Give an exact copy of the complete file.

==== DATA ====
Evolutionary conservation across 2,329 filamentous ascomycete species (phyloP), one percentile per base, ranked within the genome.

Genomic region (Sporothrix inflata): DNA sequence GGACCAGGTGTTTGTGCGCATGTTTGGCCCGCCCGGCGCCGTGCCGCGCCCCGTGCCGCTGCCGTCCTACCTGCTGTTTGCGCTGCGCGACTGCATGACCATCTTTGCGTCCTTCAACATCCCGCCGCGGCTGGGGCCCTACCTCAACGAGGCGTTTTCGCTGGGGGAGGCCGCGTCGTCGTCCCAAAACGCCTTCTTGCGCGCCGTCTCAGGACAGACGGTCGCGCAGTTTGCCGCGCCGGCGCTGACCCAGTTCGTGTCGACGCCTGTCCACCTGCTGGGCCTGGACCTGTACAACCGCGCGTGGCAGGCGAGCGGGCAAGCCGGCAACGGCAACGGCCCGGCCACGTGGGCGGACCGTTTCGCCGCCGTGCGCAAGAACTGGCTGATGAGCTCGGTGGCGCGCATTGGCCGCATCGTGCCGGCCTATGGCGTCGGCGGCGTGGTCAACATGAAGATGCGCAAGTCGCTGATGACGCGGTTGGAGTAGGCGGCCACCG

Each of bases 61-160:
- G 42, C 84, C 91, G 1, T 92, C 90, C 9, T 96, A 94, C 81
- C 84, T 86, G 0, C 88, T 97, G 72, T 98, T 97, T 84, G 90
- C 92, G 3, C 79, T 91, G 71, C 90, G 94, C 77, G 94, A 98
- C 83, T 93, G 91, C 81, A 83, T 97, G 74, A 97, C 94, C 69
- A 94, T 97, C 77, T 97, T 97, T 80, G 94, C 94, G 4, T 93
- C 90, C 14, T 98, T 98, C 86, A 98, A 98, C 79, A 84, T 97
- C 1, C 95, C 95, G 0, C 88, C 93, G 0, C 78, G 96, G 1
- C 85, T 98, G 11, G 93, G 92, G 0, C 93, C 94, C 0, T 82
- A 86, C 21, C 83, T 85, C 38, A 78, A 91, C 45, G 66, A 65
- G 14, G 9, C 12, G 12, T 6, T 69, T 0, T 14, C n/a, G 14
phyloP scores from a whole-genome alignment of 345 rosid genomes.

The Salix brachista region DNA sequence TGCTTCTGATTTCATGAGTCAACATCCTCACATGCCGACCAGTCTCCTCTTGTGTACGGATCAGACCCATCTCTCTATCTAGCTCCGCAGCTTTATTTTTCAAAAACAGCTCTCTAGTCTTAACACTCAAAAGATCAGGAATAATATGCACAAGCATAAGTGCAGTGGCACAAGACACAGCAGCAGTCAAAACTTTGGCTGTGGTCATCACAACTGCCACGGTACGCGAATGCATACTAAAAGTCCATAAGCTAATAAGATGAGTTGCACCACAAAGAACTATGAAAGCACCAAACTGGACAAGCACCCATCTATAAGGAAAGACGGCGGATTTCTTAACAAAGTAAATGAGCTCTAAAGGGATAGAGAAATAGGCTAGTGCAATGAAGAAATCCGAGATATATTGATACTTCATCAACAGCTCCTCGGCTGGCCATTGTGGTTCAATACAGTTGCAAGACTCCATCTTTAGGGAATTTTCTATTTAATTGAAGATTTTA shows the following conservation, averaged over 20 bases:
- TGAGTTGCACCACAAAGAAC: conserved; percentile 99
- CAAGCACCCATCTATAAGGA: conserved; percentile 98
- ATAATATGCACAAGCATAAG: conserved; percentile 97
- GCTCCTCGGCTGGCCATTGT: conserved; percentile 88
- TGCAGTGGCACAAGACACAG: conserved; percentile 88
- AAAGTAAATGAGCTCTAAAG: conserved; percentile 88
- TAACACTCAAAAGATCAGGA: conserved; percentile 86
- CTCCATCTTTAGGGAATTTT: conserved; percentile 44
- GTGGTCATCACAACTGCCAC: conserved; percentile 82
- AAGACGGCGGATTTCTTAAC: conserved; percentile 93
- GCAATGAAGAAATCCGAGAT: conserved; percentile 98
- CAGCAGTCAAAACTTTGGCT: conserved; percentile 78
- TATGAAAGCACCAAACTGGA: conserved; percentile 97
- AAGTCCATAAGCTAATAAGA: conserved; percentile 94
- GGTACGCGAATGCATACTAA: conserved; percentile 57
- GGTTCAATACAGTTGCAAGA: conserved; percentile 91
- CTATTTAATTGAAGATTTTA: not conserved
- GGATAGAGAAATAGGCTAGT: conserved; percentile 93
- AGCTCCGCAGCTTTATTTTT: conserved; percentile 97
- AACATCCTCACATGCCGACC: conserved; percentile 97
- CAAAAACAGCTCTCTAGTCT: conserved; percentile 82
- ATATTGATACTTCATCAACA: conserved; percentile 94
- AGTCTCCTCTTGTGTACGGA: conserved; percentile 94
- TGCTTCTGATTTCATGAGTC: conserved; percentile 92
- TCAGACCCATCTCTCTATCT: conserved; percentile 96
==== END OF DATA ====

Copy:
Evolutionary conservation across 2,329 filamentous ascomycete species (phyloP), one percentile per base, ranked within the genome.

Genomic region (Sporothrix inflata): DNA sequence GGACCAGGTGTTTGTGCGCATGTTTGGCCCGCCCGGCGCCGTGCCGCGCCCCGTGCCGCTGCCGTCCTACCTGCTGTTTGCGCTGCGCGACTGCATGACCATCTTTGCGTCCTTCAACATCCCGCCGCGGCTGGGGCCCTACCTCAACGAGGCGTTTTCGCTGGGGGAGGCCGCGTCGTCGTCCCAAAACGCCTTCTTGCGCGCCGTCTCAGGACAGACGGTCGCGCAGTTTGCCGCGCCGGCGCTGACCCAGTTCGTGTCGACGCCTGTCCACCTGCTGGGCCTGGACCTGTACAACCGCGCGTGGCAGGCGAGCGGGCAAGCCGGCAACGGCAACGGCCCGGCCACGTGGGCGGACCGTTTCGCCGCCGTGCGCAAGAACTGGCTGATGAGCTCGGTGGCGCGCATTGGCCGCATCGTGCCGGCCTATGGCGTCGGCGGCGTGGTCAACATGAAGATGCGCAAGTCGCTGATGACGCGGTTGGAGTAGGCGGCCACCG

Each of bases 61-160:
- G 42, C 84, C 91, G 1, T 92, C 90, C 9, T 96, A 94, C 81
- C 84, T 86, G 0, C 88, T 97, G 72, T 98, T 97, T 84, G 90
- C 92, G 3, C 79, T 91, G 71, C 90, G 94, C 77, G 94, A 98
- C 83, T 93, G 91, C 81, A 83, T 97, G 74, A 97, C 94, C 69
- A 94, T 97, C 77, T 97, T 97, T 80, G 94, C 94, G 4, T 93
- C 90, C 14, T 98, T 98, C 86, A 98, A 98, C 79, A 84, T 97
- C 1, C 95, C 95, G 0, C 88, C 93, G 0, C 78, G 96, G 1
- C 85, T 98, G 11, G 93, G 92, G 0, C 93, C 94, C 0, T 82
- A 86, C 21, C 83, T 85, C 38, A 78, A 91, C 45, G 66, A 65
- G 14, G 9, C 12, G 12, T 6, T 69, T 0, T 14, C n/a, G 14
phyloP scores from a whole-genome alignment of 345 rosid genomes.

The Salix brachista region DNA sequence TGCTTCTGATTTCATGAGTCAACATCCTCACATGCCGACCAGTCTCCTCTTGTGTACGGATCAGACCCATCTCTCTATCTAGCTCCGCAGCTTTATTTTTCAAAAACAGCTCTCTAGTCTTAACACTCAAAAGATCAGGAATAATATGCACAAGCATAAGTGCAGTGGCACAAGACACAGCAGCAGTCAAAACTTTGGCTGTGGTCATCACAACTGCCACGGTACGCGAATGCATACTAAAAGTCCATAAGCTAATAAGATGAGTTGCACCACAAAGAACTATGAAAGCACCAAACTGGACAAGCACCCATCTATAAGGAAAGACGGCGGATTTCTTAACAAAGTAAATGAGCTCTAAAGGGATAGAGAAATAGGCTAGTGCAATGAAGAAATCCGAGATATATTGATACTTCATCAACAGCTCCTCGGCTGGCCATTGTGGTTCAATACAGTTGCAAGACTCCATCTTTAGGGAATTTTCTATTTAATTGAAGATTTTA shows the following conservation, averaged over 20 bases:
- TGAGTTGCACCACAAAGAAC: conserved; percentile 99
- CAAGCACCCATCTATAAGGA: conserved; percentile 98
- ATAATATGCACAAGCATAAG: conserved; percentile 97
- GCTCCTCGGCTGGCCATTGT: conserved; percentile 88
- TGCAGTGGCACAAGACACAG: conserved; percentile 88
- AAAGTAAATGAGCTCTAAAG: conserved; percentile 88
- TAACACTCAAAAGATCAGGA: conserved; percentile 86
- CTCCATCTTTAGGGAATTTT: conserved; percentile 44
- GTGGTCATCACAACTGCCAC: conserved; percentile 82
- AAGACGGCGGATTTCTTAAC: conserved; percentile 93
- GCAATGAAGAAATCCGAGAT: conserved; percentile 98
- CAGCAGTCAAAACTTTGGCT: conserved; percentile 78
- TATGAAAGCACCAAACTGGA: conserved; percentile 97
- AAGTCCATAAGCTAATAAGA: conserved; percentile 94
- GGTACGCGAATGCATACTAA: conserved; percentile 57
- GGTTCAATACAGTTGCAAGA: conserved; percentile 91
- CTATTTAATTGAAGATTTTA: not conserved
- GGATAGAGAAATAGGCTAGT: conserved; percentile 93
- AGCTCCGCAGCTTTATTTTT: conserved; percentile 97
- AACATCCTCACATGCCGACC: conserved; percentile 97
- CAAAAACAGCTCTCTAGTCT: conserved; percentile 82
- ATATTGATACTTCATCAACA: conserved; percentile 94
- AGTCTCCTCTTGTGTACGGA: conserved; percentile 94
- TGCTTCTGATTTCATGAGTC: conserved; percentile 92
- TCAGACCCATCTCTCTATCT: conserved; percentile 96